In a word, none.
Sandstorm is a similar app-store self-hosting platform. It has ambitious ideas, but takes a more intranet-like approach and is now only minimally developed, with few apps supported and many out of date. My initial excitement and subsequent disappointment with Sandstorm sent set me searching for alternatives and I found Cloudron as a result—thanks in part to @balajis's tweets about it.
Nextcloud may seem similar, as it provides a platform for self-hosted apps and services. It isn't—it's in a different category. From Cloudron's point of view, Nextcloud is just another app in the store.
HomelabOS looks like an interesting project, also having 100+ apps available, but appears less mature and more focused on an on-premises deployment with its "offline-first" approach.
With no significant competition, I see Cloudron as a zero-to-one phenomenon, a first mover. Network effects matter less in a self-hosting world, though, so I don't see why there couldn't be real competition in the future, particularly if it has a better open source story than Cloudron does today.
Adoption and awareness
Cloudron is far more mature and useful than its current ~600 Twitter follower count would suggest. The website claims that "thousands of organizations use Cloudron" and while I have no reason to believe that's not true, I spend a lot of time in decentralization circles and I find it odd how few people I know had ever heard of it.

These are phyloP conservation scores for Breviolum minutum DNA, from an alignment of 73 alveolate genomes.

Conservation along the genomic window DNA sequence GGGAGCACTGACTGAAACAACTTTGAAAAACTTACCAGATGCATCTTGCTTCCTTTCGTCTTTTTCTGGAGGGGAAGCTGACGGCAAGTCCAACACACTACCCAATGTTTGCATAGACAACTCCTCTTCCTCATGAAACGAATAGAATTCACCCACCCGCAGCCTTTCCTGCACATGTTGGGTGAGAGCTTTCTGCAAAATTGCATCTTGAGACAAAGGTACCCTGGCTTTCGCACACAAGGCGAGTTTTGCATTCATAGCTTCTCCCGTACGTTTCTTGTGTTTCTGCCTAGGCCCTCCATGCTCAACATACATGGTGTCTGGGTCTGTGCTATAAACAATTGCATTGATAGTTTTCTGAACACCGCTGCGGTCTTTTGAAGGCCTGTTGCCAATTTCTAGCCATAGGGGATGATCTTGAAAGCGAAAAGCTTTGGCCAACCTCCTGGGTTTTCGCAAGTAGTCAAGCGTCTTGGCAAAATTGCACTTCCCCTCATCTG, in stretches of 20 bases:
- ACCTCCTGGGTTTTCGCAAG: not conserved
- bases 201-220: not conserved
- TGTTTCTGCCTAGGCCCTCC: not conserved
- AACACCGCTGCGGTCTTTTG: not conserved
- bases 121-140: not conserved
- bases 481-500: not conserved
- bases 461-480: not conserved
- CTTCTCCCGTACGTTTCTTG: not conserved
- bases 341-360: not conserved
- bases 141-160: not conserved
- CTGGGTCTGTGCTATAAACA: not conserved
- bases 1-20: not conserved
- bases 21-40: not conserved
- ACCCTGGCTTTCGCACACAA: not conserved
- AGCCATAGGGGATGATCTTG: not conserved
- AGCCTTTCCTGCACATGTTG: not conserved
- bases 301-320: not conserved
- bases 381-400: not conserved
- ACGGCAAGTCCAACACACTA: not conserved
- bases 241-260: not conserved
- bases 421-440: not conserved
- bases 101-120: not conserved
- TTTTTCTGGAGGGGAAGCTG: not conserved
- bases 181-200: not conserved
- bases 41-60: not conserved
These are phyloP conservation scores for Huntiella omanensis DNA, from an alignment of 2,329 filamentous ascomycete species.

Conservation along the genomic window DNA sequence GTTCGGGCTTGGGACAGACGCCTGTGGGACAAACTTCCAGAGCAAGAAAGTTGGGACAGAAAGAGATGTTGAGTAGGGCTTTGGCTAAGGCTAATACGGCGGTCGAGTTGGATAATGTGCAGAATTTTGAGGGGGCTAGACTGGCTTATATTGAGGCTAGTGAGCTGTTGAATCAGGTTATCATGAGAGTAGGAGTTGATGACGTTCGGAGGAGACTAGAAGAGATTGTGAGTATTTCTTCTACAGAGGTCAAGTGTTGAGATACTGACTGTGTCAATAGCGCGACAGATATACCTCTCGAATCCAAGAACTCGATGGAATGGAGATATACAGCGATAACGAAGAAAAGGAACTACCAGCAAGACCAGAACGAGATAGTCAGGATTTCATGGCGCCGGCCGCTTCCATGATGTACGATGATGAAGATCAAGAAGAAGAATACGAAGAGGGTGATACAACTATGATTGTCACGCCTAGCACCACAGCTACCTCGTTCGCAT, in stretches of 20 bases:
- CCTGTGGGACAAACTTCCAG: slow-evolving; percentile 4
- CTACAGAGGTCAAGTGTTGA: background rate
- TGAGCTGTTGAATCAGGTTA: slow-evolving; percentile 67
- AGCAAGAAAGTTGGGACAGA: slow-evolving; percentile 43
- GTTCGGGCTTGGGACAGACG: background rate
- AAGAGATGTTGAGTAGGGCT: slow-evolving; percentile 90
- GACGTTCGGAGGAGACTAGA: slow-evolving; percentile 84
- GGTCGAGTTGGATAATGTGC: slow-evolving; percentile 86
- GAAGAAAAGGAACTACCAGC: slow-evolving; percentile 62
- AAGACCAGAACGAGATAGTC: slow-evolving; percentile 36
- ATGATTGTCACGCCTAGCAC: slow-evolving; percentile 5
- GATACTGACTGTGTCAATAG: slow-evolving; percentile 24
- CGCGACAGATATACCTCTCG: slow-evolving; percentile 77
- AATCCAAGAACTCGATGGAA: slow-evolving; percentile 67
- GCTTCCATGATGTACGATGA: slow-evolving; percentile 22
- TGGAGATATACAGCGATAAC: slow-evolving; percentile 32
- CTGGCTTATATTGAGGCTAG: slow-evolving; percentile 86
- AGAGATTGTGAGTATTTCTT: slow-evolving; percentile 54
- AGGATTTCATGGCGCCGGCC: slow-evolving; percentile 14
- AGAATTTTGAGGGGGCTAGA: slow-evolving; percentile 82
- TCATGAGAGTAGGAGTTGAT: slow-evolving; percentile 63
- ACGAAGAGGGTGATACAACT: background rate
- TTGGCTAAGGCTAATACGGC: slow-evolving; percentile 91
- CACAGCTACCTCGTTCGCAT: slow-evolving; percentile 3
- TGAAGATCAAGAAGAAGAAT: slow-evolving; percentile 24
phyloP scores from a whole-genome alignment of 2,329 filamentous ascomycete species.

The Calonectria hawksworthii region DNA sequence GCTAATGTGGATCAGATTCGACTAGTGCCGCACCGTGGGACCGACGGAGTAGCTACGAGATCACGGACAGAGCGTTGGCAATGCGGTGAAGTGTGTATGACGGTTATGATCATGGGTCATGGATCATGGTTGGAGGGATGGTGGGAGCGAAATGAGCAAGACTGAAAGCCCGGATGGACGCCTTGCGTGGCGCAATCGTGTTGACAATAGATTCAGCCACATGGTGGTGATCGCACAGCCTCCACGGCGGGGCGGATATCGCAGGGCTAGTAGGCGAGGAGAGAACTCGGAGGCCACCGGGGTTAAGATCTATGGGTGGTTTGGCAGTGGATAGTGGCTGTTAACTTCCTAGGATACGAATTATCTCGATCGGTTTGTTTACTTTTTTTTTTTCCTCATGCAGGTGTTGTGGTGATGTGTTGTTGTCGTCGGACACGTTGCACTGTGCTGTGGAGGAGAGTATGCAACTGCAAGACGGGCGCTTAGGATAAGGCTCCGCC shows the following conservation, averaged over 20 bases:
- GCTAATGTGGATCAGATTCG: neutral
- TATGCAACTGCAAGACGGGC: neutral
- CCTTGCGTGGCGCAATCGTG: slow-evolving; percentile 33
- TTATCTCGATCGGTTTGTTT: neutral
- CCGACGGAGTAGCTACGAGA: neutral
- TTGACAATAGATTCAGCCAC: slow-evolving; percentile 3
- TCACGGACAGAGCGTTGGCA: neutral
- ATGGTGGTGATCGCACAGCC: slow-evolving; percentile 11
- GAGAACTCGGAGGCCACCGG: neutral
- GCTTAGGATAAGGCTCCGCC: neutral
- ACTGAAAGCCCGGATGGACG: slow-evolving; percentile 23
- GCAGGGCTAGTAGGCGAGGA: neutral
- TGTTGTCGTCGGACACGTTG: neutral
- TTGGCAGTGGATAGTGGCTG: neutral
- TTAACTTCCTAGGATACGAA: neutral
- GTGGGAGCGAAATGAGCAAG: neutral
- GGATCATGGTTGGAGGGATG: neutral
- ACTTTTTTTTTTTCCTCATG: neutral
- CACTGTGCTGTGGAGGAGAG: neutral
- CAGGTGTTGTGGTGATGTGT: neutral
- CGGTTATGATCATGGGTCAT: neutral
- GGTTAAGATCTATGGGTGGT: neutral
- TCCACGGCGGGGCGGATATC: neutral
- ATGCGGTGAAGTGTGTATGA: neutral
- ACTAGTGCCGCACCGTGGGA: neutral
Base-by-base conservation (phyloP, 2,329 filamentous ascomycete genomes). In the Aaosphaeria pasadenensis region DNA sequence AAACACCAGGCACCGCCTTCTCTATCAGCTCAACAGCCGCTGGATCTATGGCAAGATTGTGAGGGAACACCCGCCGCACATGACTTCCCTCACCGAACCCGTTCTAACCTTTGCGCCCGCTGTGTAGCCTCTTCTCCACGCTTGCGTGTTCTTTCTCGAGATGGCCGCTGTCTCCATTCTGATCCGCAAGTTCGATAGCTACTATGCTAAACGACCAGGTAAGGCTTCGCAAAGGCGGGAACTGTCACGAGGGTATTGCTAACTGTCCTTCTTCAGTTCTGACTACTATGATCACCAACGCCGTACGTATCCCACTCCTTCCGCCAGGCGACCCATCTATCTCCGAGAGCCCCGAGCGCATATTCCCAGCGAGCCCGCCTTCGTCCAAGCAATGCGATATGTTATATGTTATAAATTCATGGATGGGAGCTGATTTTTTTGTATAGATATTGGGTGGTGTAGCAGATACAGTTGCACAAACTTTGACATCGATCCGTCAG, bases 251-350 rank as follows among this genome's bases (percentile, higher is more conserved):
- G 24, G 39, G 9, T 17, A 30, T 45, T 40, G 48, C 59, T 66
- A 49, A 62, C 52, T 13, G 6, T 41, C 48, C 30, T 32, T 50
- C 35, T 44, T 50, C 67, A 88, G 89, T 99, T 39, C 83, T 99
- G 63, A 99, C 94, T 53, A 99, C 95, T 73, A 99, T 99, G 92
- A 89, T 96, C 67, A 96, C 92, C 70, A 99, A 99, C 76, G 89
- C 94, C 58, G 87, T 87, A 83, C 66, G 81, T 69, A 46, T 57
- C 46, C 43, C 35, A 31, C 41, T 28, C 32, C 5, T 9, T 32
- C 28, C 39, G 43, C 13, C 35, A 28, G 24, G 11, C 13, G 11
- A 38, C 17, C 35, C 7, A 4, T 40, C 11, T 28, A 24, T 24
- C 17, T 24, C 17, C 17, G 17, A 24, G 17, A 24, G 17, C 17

It appears that the simplest explanation to this paradox is correct one: that Cloudron has been executing quietly and competently for a long time, servicing a large enough customer base to pay the bills, and hasn't needed to draw a lot of attention to itself.
In any case, it looks like Cloudron is well-positioned to take on a next, larger wave of adoption as millions look for alternatives to big centralized tech platforms. Perhaps, as @balajis suggests, self-hosting will see a comeback with Cloudron playing a significant role.
If you like what you've seen here and want to use Cloudron yourself, start with the installation instructions. Feel free to add a comment below linking to any useful service (e.g. blog) you end up self-hosting. It would be cool to see what springs up out there as people read this.
- Cloudron UG could accept bitcoin payments via their own self-hosted BTCPay Server instance. It's been suggested here and here to include it in the app store. ↩
- In that it doesn't conform to the letter and/or spirit of the official definitions of free software and open source software. While source available isn't a very common term in the industry, it isn't without precedent. See this list at Wikipedia, and note that some prominent projects like GitLab EE are defined as "source available", often as part of an "open core" business model.↩